The Girl on the Train: a title like a "missed connections" posting. And the girl (Émilie Dequenne) really is lovely. She's got hair like Solveig Dommartin and a tiny tattoo on her left shoulder blade. She looks determined and goofy with her roller blades. You see her on the opposite end of a train car, or maybe holding on to the handrail, and you'd try to hide your glances, maybe making eye contact in a turn of the head. From a few rows away (a train's or a movie theater's), she inspires ordinary domestic fantasy: how the curls in her hair would turn gray one at a time over the years, how you'd tease her about her nose. She's got a boyfriend, though, with tattoos up his left arm and you know she runs her fingers over them when they lie together in bed. She's beautiful to glimpse, but people aren't glimpses. Imagining what it's like to touch someone's shoulder is not the same thing as actually touching; if imagination was real, there'd be no point in action. Dequenne isn't simply shown: she stands before us. She isn't an enigma, and that is much more distressing.
Jeanne (Dequenne) tells little lies and can't find a job. Well, it's her life to live. So, like Godard and Karina's Nana S. crying at Falconetti on a movie screen, Téchiné and Dequenne's Jeanne cries at concentration camp footage on TV and maybe thinks: "All the horrible things that have happened to the Jews and they don't want any pity. Well, if they don't want it, maybe I can have some of theirs. Nobody pities me for the troubles I've had." It's a simple little action, mostly harmless: she lies that, mistaken for a Jew, she was attacked by a gang of anti-Semitic youths. Maybe she doesn't realize it, but in a society governed by politics, every life is political, and every action is a political action. Everything is intentional, whether the intentions are yours or someone else's. We are all somebody's oppressors, terrorists, ignoramuses or racists. It's very rare to find out whose exactly, as Jeanne does, having to spend a day in the country with the lawyer who once courted her mother and has now been dragged into this mess.
If Lukas Moodysson or Lars von Trier had directed The Girl on the Train, it would've been about the lovely Jeanne and her Franck, and how they got mixed up in drug trafficking; had the director been Arnaud Desplechin, it would've been about the Jewish family bound by a need to parent the youngest, interspersed with details on the tradition of the Bar Mitzvah; Aaron Katz would've been happy with just the shots of Dequenne listening to music on her headphones, and Jia Zhang-ke with the tracks and the shots out the train window; Clint Eastwood could've made something out of the decades-old feelings between a widow and a widower; Tsai Ming-Liang could've done with just Jeanne and Franck's flirtation, and Hou Hsiao-Hsien with their texts and instant messages; Claude Chabrol would have made a film about the crime, the lie, so ordinary and human it becomes mysterious. You could make an entire movie about Catherine Deneuve's character and the way she smokes her Slims, and in The Girl on the Train, you can also find projects for Jacques Doillon, David Mackenzie, James Lee, Jean-Pierre Limosin and countless others. But the director is André Téchiné. So there are all of those elements, and many more without precedent: an exchange in a travel goods store that Cantinflas would've loved, some of the most beautiful dissolves and double-exposures since the end of the silent film and a webcam sequence even better than the one at the end of demonlover and possibly the greatest in all cinema.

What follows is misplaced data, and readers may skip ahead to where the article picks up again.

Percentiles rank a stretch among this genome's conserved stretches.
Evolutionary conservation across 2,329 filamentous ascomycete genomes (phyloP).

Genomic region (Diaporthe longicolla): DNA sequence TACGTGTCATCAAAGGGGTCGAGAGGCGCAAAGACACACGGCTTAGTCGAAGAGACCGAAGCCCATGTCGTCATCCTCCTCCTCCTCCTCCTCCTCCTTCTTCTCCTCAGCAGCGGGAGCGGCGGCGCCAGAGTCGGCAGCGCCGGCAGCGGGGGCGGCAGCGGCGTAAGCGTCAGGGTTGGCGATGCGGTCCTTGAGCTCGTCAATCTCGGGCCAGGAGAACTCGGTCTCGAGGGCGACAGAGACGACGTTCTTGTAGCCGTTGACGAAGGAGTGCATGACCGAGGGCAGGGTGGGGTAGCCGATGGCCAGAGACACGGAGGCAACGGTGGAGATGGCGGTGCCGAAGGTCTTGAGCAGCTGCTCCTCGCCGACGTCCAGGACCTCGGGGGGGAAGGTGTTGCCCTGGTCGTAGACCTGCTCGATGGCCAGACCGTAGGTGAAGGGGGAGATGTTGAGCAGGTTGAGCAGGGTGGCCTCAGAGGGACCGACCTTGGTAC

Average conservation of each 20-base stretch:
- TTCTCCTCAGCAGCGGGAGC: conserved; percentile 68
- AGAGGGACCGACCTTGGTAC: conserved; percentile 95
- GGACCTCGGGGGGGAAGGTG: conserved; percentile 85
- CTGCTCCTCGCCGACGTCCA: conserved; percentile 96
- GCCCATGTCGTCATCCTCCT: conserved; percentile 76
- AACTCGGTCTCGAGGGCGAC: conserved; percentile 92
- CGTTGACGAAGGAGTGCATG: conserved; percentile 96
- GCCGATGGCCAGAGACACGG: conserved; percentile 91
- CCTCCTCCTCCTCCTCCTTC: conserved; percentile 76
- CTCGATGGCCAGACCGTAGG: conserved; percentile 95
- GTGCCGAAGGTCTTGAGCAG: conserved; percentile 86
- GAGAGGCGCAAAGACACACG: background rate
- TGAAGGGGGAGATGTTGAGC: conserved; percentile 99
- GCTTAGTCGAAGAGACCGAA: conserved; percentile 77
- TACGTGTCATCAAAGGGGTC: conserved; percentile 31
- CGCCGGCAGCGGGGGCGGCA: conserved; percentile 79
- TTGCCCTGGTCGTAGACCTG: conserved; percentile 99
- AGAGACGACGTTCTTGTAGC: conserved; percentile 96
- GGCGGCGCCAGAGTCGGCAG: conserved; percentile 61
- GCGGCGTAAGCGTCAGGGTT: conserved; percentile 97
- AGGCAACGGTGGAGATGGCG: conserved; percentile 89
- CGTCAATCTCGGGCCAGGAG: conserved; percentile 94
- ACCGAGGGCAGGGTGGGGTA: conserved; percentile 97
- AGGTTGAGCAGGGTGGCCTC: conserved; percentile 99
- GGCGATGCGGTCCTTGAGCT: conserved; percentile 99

I'm not sure The Girl on the Train even qualifies as drama. Maybe the old definition of melodrama, meaning "action with music," except the music here is in the images and the dramatic action is so musical that the two elements are barely distinguishable. Out of the other Téchiné films, if Hôtel des Amériques was a beach, I Don't Kiss was a mountain path, Wild Reeds was a forest and The Witnesses was a city during the day, The Girl on the Train is a tunnel. You enter through one end, and inside are half-audible sounds, textures, smells and things you briefly think you see in the dark. Coming out the other the end, as the final image dissolves and we (and there's a lot of us – a great big crowd in this theater) stand up from our seats to Philippe Sarde's exit music, the feeling isn't so much that a story has ended, but that cinema's just life masquerading as art.